Creekbank Blog

The writing blog of Curt Iles and Creekbank Stories. Our mission: To connect hearts to God by using stories of encouragement and inspiration.

Monday, March 31, 2008

“Best Seat in the House”

From the Curt Iles book, Wind in the Pines.

-Copied from a trail journal at Blue Mountain Shelter on the Ouachita Trail in Central Arkansas.

I love the fine prose written by that unnamed hiker in Arkansas. As you’ve probably noticed many of my stories relate to the outdoors and nature. Please excuse me if I strike that “one note song” pretty often.

It’s just that out in the woods is when I feel closest to God. There is something about being among nature that causes even a non-believer in God to think that there is too much order all around to be totally by accident.
And when I’m out in the outdoors, walking and listening, stories just seem to come to me that I want to write.

Last spring when it was still cool and the mosquitoes, redbugs, and ticks had not yet become a nuisance, I was out in the woods on a late evening walk. As I came to Crooked Bayou, the stream along which my family’s first homestead is, I sat down to watch the approaching darkness in the swamp. It was quiet and seems as if the whole world has taken a vow of silence as the night comes on.

Suddenly a far off Barred Owl called. This owl is our most common one and is smaller than its more aggressive cousin, the Great Horned Owl. The Barred Owl has a distinctive eight note call, usually divided into two sets of four such as,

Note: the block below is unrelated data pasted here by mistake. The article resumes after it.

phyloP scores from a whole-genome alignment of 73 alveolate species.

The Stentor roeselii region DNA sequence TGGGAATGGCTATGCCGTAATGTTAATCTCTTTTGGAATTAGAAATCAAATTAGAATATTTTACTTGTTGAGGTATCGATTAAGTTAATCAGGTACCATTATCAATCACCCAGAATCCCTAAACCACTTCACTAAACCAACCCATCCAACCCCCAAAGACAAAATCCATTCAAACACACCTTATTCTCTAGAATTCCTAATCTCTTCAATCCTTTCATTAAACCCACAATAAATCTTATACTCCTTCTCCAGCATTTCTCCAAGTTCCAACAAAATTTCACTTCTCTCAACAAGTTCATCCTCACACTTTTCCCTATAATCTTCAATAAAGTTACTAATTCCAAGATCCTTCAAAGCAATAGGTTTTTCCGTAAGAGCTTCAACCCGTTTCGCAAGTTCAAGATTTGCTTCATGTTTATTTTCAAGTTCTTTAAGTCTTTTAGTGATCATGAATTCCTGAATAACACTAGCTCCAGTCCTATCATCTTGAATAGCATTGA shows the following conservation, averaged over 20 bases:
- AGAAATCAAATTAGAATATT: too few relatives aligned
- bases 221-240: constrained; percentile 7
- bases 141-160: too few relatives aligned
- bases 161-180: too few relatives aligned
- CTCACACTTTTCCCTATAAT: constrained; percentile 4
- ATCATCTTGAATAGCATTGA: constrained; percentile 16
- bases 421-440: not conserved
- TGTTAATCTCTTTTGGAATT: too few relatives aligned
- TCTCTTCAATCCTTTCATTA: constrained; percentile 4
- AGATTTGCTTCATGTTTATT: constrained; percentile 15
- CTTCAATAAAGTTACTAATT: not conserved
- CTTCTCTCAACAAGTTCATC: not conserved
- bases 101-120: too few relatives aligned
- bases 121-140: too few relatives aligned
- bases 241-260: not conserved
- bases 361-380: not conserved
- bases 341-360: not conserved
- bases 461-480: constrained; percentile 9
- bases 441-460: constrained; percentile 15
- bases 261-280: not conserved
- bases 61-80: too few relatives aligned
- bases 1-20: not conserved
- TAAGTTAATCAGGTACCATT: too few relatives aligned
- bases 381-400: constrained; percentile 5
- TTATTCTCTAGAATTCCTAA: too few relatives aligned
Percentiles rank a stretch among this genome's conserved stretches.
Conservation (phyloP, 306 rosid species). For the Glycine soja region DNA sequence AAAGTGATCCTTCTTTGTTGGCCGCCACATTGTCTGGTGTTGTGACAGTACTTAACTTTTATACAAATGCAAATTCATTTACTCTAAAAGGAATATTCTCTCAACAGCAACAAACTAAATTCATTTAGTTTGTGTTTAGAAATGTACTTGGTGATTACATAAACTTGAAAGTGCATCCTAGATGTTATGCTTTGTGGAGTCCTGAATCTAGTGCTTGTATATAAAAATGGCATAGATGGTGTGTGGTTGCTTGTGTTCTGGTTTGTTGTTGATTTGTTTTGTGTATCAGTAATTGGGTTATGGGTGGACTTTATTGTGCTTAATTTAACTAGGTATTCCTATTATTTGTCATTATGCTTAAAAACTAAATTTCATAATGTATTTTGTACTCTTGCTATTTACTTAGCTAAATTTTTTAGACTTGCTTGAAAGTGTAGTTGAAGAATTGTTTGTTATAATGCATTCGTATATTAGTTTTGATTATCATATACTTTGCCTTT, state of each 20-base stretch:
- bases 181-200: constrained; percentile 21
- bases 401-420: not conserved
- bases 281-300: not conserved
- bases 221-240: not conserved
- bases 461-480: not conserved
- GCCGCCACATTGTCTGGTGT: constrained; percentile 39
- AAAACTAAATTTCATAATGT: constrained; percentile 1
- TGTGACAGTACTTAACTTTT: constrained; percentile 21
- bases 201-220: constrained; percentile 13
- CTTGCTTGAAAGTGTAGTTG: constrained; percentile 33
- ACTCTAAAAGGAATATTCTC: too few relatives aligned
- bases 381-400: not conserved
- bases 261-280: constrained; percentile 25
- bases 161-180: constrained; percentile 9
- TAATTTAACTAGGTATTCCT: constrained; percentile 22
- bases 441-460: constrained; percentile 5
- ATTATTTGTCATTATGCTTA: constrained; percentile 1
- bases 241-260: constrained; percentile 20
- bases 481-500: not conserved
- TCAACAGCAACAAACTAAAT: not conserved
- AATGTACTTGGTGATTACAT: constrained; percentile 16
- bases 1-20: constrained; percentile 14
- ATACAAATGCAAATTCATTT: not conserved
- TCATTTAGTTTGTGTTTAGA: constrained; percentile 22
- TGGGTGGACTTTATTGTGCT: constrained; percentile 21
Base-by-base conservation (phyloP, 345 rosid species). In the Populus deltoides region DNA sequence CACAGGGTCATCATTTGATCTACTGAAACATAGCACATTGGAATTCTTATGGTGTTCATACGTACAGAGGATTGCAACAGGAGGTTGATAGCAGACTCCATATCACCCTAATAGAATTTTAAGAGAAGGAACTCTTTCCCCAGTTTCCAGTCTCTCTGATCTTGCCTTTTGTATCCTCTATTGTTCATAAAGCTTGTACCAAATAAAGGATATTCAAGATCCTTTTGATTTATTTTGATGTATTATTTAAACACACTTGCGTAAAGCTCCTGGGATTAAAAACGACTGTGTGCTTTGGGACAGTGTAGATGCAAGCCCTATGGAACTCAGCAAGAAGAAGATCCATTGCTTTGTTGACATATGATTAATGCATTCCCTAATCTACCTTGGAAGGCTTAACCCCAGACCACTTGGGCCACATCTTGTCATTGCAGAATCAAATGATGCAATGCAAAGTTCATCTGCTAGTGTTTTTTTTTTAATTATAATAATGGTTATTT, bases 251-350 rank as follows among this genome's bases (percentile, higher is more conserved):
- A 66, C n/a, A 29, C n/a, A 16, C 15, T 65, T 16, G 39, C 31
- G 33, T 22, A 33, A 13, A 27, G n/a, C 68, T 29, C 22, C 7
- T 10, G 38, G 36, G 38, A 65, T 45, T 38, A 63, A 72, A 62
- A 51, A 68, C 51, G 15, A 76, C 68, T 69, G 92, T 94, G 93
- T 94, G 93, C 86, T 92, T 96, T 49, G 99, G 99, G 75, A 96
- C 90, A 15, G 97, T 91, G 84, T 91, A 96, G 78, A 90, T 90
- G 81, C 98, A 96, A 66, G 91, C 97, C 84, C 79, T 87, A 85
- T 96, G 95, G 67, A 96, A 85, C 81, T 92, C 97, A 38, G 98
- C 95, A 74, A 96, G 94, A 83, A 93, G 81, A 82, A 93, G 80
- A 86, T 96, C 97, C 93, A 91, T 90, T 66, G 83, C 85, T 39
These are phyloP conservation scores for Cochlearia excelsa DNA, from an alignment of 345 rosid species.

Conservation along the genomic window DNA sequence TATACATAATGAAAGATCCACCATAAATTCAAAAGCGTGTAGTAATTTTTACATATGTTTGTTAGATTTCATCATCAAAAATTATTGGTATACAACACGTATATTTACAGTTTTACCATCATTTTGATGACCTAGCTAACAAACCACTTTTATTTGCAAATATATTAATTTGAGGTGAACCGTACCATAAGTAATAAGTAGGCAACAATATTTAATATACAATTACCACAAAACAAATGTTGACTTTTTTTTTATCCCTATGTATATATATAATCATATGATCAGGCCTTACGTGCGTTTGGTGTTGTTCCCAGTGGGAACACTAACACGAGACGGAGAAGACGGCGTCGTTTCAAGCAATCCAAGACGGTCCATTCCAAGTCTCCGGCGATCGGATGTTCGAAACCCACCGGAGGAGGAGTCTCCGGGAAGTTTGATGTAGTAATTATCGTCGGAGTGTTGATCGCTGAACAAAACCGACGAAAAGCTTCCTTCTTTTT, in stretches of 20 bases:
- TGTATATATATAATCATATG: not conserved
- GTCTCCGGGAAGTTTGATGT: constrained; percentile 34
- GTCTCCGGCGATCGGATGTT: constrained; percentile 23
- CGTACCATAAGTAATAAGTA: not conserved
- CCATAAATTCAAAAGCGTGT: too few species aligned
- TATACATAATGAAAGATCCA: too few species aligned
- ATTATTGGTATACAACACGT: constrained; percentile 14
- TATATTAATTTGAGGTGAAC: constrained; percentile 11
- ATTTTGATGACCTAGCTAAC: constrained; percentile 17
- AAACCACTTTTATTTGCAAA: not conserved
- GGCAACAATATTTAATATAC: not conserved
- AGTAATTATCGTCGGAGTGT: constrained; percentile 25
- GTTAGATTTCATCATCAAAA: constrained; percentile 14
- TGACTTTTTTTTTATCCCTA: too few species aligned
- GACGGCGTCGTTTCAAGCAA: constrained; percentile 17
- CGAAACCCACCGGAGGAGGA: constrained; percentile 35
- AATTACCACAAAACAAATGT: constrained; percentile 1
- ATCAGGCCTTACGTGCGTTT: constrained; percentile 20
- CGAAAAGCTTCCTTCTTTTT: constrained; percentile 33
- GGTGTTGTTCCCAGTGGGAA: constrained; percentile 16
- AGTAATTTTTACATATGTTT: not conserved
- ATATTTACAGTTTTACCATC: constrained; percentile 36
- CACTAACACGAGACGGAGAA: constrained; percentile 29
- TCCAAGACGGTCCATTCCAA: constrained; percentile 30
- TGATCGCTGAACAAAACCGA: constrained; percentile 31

“Who cooks for you… who cooks for you alllll?”

This is how the old timers described its call. Some birders describe its call as “similar to the barking of a dog.”

Sitting on the creek bank, I cup my hands over my mouth and do my best owl imitation. I’m happily surprised when my call is returned by the owl. We continue our “conversation” and soon his call comes closer and I know he is coming to investigate who the trespasser is on his personal property.

To the west, deeper in the swamp, another owl answers. We now have owls “in stereo.”
With each series of hoots, the first owl is getting closer to where I’m sitting on the creek bank. The owl behind me to the west is still calling but has not changed its location.
When my owl friend hoots again, he is very close to my spot. I strain my eyes to look up in the surrounding beech trees to catch a glimpse of him. I know the direction he seems to be coming from, but I cannot spot him. My years of listening to owls have taught me that they have an uncanny way of seeming to throw their voice.